Namwali Serpell On 'The Old Drift'
SCOTT SIMON, HOST:
"The Old Drift" is a real saga of a story that intertwines strangers into families, which we'll follow for a century, magic into everyday moments and the story of a nation, Zambia, the former Northern Rhodesia that's both caught up in and created in the currents of history. "The Old Drift" is the debut novel from Namwali Serpell, a Zambian writer who's won many prizes for fiction and been published in The New Yorker and McSweeney's. She now teaches at the University of California at Berkeley and joins us from KQED in San Francisco. Thanks so much for being with us.
NAMWALI SERPELL: Thank you for having me.
SIMON: The story that you tell opens with a fateful encounter in 1904 - a would-be photographer in a hotel lobby who stumbles. What begins to happen then?
SERPELL: So Percy Clark, who's the historical figure - a British photographer who is trying to make his fortunes in the middle of Africa - he accidentally reaches out for an Italian hotelier named Pietro Gavuzzi, who was, historically, the first hotel manager of the Victoria Falls Hotel. So Percy grabs Pietro's - reaches for his hat but pulls off a chunk of his hair. And this causes a small flurry of activity as Pietro's wife rushes to his side. Her daughter reaches out in anger and hits a young, African busboy, a Tonga man named N'gulube, who's also a historical figure who is mentioned in Percy Clark's memoir, "Autobiography Of An Old Drifter."
SIMON: I guess this is not a metaphorical reminder but a literal reminder that life is all about unexpected occurrences and consequences, isn't it?
SERPELL: Yes. A butterfly effect is one way to put it, where a small incident, a small slip, a small error, a small mistake can cause these much larger consequences as time passes. So this interaction between these three men ends up setting off a kind of chain of relation between their three families that slowly whirls and swirls down, like a vortex, until we reach the final descendants, which is a love triangle of three people and - who are also trying to start a political revolution in a future Zambia - in Zambia of the 2020s.
SIMON: I'm interested in some of your characters with magical qualities - for example, a woman enveloped in her own hair.
SERPELL: Yes. I was very enamored with the writing of Gabriel Garcia Marquez in particular, Maria Luisa Bombal, who was a Chilean novelist who Borges called the mother of magical realism. And so I started writing about these women. One of them cries all the time because she's had her heart broken. But when I say all the time, I mean for 50 years continuously, which obviously has...
SERPELL: Ceaselessly, yes. Yeah.
SERPELL: Yeah - physical effects on her body. And then there's a character who goes blind - who, every once in a while, other characters believe they see eyes all over her body, like the Greek god Argus. So I was interested in these particular magical traits because they had to do with the body. They had to do with the way emotion can manifest in these physical ways. It was kind of literalizing some of the feelings that the three women have on the very surface of them.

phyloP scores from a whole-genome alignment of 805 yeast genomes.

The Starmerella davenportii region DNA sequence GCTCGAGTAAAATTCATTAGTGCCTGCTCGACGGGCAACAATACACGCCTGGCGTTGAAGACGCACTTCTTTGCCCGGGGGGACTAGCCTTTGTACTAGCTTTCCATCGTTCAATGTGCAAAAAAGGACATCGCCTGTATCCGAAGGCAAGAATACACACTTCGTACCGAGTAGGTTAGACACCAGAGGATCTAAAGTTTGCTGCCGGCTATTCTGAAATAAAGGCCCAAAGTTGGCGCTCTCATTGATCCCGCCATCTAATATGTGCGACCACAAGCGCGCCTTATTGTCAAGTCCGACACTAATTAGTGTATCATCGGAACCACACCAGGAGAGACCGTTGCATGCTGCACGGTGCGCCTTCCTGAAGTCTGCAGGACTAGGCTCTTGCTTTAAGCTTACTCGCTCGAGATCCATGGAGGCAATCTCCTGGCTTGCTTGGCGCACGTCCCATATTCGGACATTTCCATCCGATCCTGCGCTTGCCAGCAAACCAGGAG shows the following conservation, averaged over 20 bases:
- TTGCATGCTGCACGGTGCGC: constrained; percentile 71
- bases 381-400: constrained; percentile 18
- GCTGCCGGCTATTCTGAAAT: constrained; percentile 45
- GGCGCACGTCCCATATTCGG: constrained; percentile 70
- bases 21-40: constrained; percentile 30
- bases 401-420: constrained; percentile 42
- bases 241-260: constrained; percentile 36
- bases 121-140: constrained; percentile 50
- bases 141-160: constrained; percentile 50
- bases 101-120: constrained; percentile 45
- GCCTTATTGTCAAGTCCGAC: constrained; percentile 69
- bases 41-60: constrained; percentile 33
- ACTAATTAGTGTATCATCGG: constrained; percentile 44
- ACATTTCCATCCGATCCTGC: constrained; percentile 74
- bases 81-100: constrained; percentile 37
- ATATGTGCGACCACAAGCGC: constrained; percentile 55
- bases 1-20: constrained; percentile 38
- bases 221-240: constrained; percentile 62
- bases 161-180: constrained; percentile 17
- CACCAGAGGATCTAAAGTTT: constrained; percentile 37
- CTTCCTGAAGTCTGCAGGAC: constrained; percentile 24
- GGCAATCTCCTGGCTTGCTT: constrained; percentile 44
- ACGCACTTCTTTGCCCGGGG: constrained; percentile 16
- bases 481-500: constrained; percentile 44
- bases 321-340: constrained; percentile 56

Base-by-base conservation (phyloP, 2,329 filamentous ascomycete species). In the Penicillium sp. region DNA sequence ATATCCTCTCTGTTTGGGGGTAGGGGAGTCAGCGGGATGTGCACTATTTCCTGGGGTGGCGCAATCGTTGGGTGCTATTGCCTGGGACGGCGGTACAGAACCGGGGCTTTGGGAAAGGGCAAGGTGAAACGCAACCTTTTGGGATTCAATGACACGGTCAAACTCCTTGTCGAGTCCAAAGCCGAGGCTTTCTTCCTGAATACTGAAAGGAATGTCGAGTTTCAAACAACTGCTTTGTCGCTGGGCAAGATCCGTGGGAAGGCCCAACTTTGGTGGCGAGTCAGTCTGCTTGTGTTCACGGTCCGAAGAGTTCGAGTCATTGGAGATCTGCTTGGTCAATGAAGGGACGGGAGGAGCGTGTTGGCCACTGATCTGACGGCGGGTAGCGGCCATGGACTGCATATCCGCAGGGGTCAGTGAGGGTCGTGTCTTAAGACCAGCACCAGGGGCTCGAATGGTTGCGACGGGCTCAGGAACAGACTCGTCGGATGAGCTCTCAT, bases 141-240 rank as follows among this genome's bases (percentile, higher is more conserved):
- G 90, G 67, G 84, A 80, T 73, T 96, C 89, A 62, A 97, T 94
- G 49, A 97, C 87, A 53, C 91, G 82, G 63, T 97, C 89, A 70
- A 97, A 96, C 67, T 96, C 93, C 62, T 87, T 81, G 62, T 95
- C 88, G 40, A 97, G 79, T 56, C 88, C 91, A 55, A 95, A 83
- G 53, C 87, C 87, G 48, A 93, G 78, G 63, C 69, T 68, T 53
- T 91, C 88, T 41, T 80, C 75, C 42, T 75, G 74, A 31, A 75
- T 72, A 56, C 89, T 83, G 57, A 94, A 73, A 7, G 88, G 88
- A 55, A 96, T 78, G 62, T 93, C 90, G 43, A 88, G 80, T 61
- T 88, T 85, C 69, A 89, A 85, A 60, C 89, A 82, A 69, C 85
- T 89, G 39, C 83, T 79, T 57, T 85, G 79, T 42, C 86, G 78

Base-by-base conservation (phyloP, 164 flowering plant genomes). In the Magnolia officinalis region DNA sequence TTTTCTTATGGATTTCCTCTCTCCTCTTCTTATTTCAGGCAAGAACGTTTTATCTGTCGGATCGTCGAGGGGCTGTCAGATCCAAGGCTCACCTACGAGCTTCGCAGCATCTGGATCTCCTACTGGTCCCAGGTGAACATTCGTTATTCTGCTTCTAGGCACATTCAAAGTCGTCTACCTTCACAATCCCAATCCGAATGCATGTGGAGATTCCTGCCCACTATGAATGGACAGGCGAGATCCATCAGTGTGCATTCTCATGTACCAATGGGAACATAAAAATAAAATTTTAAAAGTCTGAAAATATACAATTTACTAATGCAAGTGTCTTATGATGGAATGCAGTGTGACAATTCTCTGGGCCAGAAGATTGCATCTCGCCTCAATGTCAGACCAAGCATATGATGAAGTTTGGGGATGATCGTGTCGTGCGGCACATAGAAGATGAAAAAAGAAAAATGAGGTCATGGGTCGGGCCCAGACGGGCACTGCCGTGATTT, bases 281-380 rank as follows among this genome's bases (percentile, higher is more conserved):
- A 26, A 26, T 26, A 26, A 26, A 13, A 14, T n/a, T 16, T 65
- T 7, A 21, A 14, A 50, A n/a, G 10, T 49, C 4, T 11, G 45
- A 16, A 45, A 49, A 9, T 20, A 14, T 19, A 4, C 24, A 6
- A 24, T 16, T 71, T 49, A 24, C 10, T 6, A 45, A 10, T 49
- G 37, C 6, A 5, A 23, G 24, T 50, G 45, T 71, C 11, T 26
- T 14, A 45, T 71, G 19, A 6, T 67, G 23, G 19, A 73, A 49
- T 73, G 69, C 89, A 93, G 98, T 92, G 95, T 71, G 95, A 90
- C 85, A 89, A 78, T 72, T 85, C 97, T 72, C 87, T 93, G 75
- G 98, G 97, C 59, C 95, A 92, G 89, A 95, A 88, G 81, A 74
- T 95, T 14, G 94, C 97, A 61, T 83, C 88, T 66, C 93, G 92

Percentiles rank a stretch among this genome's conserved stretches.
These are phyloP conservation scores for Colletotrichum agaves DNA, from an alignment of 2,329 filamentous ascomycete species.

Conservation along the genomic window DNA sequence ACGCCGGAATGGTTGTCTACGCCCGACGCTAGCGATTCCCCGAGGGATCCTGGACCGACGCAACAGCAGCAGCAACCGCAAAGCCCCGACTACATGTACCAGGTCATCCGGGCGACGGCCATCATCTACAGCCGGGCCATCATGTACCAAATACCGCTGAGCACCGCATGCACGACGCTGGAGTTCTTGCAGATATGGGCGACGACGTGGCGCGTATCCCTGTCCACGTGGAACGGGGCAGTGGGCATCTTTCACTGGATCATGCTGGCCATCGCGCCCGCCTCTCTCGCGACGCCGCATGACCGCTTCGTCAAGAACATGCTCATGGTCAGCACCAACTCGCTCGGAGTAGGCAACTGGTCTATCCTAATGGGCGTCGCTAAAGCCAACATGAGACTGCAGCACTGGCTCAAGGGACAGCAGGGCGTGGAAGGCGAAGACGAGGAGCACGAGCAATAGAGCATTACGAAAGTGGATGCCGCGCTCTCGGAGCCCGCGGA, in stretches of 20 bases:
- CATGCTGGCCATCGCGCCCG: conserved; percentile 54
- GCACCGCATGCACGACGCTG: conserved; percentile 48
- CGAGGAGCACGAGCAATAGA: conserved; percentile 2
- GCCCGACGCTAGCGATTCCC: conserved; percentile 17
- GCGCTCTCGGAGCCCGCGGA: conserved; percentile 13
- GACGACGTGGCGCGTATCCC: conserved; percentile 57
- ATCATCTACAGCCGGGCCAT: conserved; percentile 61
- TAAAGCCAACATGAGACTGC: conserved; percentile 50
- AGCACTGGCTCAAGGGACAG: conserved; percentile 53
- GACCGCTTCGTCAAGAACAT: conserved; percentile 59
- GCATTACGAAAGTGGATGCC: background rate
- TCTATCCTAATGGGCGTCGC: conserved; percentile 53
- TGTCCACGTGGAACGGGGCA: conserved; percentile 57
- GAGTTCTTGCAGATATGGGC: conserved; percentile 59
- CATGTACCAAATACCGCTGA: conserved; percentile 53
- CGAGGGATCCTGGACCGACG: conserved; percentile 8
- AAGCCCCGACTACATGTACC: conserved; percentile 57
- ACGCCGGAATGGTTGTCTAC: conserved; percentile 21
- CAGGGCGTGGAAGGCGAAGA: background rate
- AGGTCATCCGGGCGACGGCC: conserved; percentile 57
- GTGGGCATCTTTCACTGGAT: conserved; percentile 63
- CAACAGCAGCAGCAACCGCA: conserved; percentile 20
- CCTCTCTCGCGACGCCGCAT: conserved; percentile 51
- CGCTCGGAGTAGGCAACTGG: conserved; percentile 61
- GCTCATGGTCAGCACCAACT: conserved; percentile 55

SIMON: Among the many kind of impressions I think a reader will be left with is the amorphousness of borders. I mean, they're really kind of a recent invention, aren't they?
SERPELL: They are. And my country is a wonderful example of the arbitrariness of borders.
SIMON: Your mother had a story, didn't she?
SERPELL: Yeah. So she has this story about her home village in Mbala, in the north of the country. And the story was that when they drew the border of Zambia, it cut right through her village. And the chief was on one side - on the Tanzanian side. And he sent his sister to the Zambian side so that she could be the chieftainess. And my mother always said that that's why our tribe was so fiercely feminist - is because we had a chieftainess. And so this wonderful kind of consequence of the arbitrary decision of the British to slice right through a village.
SIMON: Makes you understand there's a thin line between immigrant and emigrant, isn't there?
SERPELL: Yes. It's a very interesting position to be in as an immigrant to the United States - now a citizen - who grew up in a country where the word immigrant meant people who were coming into Zambia, not people who were leaving, fleeing as refugees to go to the West. So my novel is about people coming to Zambia and staying - an Italian, an Indian, a British person. You know, they all arrive in Zambia and decide to settle there.
But I was interested in how the people who came and stayed integrated into Zambia and mixed and mingled literally through marriage and love - my parents being a prime example of that - and created these new kind of cultural forms and also this new understanding of Zambia as a nation. We - when they drew those arbitrary lines around my country, they kind of lassoed seven main tribes. We speak 72 different dialects in Zambia. And our first president, Kenneth Kaunda, came up with this mantra - one Zambia, one nation - to try and unify this country that had been kind of arbitrarily thrown together by outside forces. And that sense of one Zambia, one nation - sense of unity with difference within it - is something that is so important to the way that we conceive of ourselves at home.
SIMON: Having completed a novel this extensive, this beautifully convoluted, do you now just want to write a limerick?
SERPELL: (Laughter) I do. I - you know, the classic phrases a slim volume. I do have in mind that the next book will be cleaner, more streamlined and slim.
SIMON: "The Old Drift" - debut novel from Namwali Serpell. Thanks so much for being with us.
SERPELL: Thank you so much for having me.
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